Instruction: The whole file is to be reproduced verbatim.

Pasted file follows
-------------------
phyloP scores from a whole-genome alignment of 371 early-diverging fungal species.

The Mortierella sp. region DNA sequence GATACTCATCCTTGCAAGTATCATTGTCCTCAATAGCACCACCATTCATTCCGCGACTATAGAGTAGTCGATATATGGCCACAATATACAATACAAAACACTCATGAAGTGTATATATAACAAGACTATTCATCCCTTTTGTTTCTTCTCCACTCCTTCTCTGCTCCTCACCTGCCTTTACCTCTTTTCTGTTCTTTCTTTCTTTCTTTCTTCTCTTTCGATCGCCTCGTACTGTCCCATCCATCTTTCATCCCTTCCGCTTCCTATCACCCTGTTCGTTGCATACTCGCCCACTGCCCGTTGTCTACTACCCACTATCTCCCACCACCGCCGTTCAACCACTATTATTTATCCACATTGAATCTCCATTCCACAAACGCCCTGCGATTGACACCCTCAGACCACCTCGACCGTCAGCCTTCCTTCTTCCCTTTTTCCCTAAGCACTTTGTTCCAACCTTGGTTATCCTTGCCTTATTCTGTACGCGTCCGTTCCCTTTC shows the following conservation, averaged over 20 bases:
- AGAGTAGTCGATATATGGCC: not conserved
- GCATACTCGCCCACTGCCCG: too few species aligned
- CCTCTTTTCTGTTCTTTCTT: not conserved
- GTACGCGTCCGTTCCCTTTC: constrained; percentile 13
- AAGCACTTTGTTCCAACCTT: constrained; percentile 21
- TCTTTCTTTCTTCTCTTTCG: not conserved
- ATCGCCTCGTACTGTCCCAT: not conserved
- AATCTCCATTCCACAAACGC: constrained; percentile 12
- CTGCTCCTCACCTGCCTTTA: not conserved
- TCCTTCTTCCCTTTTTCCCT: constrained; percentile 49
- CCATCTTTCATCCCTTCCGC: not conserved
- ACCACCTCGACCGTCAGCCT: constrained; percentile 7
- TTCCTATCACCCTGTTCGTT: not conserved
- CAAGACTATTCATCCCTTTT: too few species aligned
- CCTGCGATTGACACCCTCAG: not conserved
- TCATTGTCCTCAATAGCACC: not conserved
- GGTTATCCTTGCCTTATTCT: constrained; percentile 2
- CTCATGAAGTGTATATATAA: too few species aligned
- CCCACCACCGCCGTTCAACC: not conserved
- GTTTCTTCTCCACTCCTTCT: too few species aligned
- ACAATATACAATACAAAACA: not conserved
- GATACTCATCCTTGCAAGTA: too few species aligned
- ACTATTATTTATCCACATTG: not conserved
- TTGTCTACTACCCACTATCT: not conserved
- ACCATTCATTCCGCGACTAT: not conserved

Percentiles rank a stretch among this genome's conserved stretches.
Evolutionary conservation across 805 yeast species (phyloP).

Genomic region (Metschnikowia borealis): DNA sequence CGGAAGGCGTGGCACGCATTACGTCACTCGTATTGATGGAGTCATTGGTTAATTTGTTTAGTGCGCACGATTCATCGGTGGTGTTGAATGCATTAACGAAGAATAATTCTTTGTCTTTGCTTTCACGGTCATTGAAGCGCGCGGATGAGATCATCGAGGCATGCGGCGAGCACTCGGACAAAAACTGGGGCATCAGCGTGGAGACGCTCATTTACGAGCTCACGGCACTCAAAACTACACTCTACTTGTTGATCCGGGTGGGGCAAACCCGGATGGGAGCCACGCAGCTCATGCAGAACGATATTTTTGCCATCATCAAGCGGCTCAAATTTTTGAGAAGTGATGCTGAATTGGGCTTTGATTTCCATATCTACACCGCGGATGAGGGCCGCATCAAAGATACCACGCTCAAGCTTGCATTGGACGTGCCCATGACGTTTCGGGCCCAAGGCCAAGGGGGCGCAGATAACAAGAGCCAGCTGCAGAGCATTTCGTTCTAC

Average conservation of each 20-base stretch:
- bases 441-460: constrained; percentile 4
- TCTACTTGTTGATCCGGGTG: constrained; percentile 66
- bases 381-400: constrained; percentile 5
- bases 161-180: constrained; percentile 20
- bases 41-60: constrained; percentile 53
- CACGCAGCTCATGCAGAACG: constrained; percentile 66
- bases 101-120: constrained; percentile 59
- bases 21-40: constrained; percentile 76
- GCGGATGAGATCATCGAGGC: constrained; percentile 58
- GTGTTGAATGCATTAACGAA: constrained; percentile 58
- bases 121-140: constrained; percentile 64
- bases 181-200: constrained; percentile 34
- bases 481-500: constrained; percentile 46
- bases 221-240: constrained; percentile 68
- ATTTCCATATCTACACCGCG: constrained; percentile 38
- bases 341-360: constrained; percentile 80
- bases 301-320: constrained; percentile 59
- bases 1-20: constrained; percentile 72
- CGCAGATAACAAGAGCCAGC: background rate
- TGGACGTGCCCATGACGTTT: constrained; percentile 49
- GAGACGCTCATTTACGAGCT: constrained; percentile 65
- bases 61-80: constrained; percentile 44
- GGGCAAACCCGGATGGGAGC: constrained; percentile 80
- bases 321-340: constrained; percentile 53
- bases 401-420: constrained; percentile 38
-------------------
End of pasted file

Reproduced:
phyloP scores from a whole-genome alignment of 371 early-diverging fungal species.

The Mortierella sp. region DNA sequence GATACTCATCCTTGCAAGTATCATTGTCCTCAATAGCACCACCATTCATTCCGCGACTATAGAGTAGTCGATATATGGCCACAATATACAATACAAAACACTCATGAAGTGTATATATAACAAGACTATTCATCCCTTTTGTTTCTTCTCCACTCCTTCTCTGCTCCTCACCTGCCTTTACCTCTTTTCTGTTCTTTCTTTCTTTCTTTCTTCTCTTTCGATCGCCTCGTACTGTCCCATCCATCTTTCATCCCTTCCGCTTCCTATCACCCTGTTCGTTGCATACTCGCCCACTGCCCGTTGTCTACTACCCACTATCTCCCACCACCGCCGTTCAACCACTATTATTTATCCACATTGAATCTCCATTCCACAAACGCCCTGCGATTGACACCCTCAGACCACCTCGACCGTCAGCCTTCCTTCTTCCCTTTTTCCCTAAGCACTTTGTTCCAACCTTGGTTATCCTTGCCTTATTCTGTACGCGTCCGTTCCCTTTC shows the following conservation, averaged over 20 bases:
- AGAGTAGTCGATATATGGCC: not conserved
- GCATACTCGCCCACTGCCCG: too few species aligned
- CCTCTTTTCTGTTCTTTCTT: not conserved
- GTACGCGTCCGTTCCCTTTC: constrained; percentile 13
- AAGCACTTTGTTCCAACCTT: constrained; percentile 21
- TCTTTCTTTCTTCTCTTTCG: not conserved
- ATCGCCTCGTACTGTCCCAT: not conserved
- AATCTCCATTCCACAAACGC: constrained; percentile 12
- CTGCTCCTCACCTGCCTTTA: not conserved
- TCCTTCTTCCCTTTTTCCCT: constrained; percentile 49
- CCATCTTTCATCCCTTCCGC: not conserved
- ACCACCTCGACCGTCAGCCT: constrained; percentile 7
- TTCCTATCACCCTGTTCGTT: not conserved
- CAAGACTATTCATCCCTTTT: too few species aligned
- CCTGCGATTGACACCCTCAG: not conserved
- TCATTGTCCTCAATAGCACC: not conserved
- GGTTATCCTTGCCTTATTCT: constrained; percentile 2
- CTCATGAAGTGTATATATAA: too few species aligned
- CCCACCACCGCCGTTCAACC: not conserved
- GTTTCTTCTCCACTCCTTCT: too few species aligned
- ACAATATACAATACAAAACA: not conserved
- GATACTCATCCTTGCAAGTA: too few species aligned
- ACTATTATTTATCCACATTG: not conserved
- TTGTCTACTACCCACTATCT: not conserved
- ACCATTCATTCCGCGACTAT: not conserved

Percentiles rank a stretch among this genome's conserved stretches.
Evolutionary conservation across 805 yeast species (phyloP).

Genomic region (Metschnikowia borealis): DNA sequence CGGAAGGCGTGGCACGCATTACGTCACTCGTATTGATGGAGTCATTGGTTAATTTGTTTAGTGCGCACGATTCATCGGTGGTGTTGAATGCATTAACGAAGAATAATTCTTTGTCTTTGCTTTCACGGTCATTGAAGCGCGCGGATGAGATCATCGAGGCATGCGGCGAGCACTCGGACAAAAACTGGGGCATCAGCGTGGAGACGCTCATTTACGAGCTCACGGCACTCAAAACTACACTCTACTTGTTGATCCGGGTGGGGCAAACCCGGATGGGAGCCACGCAGCTCATGCAGAACGATATTTTTGCCATCATCAAGCGGCTCAAATTTTTGAGAAGTGATGCTGAATTGGGCTTTGATTTCCATATCTACACCGCGGATGAGGGCCGCATCAAAGATACCACGCTCAAGCTTGCATTGGACGTGCCCATGACGTTTCGGGCCCAAGGCCAAGGGGGCGCAGATAACAAGAGCCAGCTGCAGAGCATTTCGTTCTAC

Average conservation of each 20-base stretch:
- bases 441-460: constrained; percentile 4
- TCTACTTGTTGATCCGGGTG: constrained; percentile 66
- bases 381-400: constrained; percentile 5
- bases 161-180: constrained; percentile 20
- bases 41-60: constrained; percentile 53
- CACGCAGCTCATGCAGAACG: constrained; percentile 66
- bases 101-120: constrained; percentile 59
- bases 21-40: constrained; percentile 76
- GCGGATGAGATCATCGAGGC: constrained; percentile 58
- GTGTTGAATGCATTAACGAA: constrained; percentile 58
- bases 121-140: constrained; percentile 64
- bases 181-200: constrained; percentile 34
- bases 481-500: constrained; percentile 46
- bases 221-240: constrained; percentile 68
- ATTTCCATATCTACACCGCG: constrained; percentile 38
- bases 341-360: constrained; percentile 80
- bases 301-320: constrained; percentile 59
- bases 1-20: constrained; percentile 72
- CGCAGATAACAAGAGCCAGC: background rate
- TGGACGTGCCCATGACGTTT: constrained; percentile 49
- GAGACGCTCATTTACGAGCT: constrained; percentile 65
- bases 61-80: constrained; percentile 44
- GGGCAAACCCGGATGGGAGC: constrained; percentile 80
- bases 321-340: constrained; percentile 53
- bases 401-420: constrained; percentile 38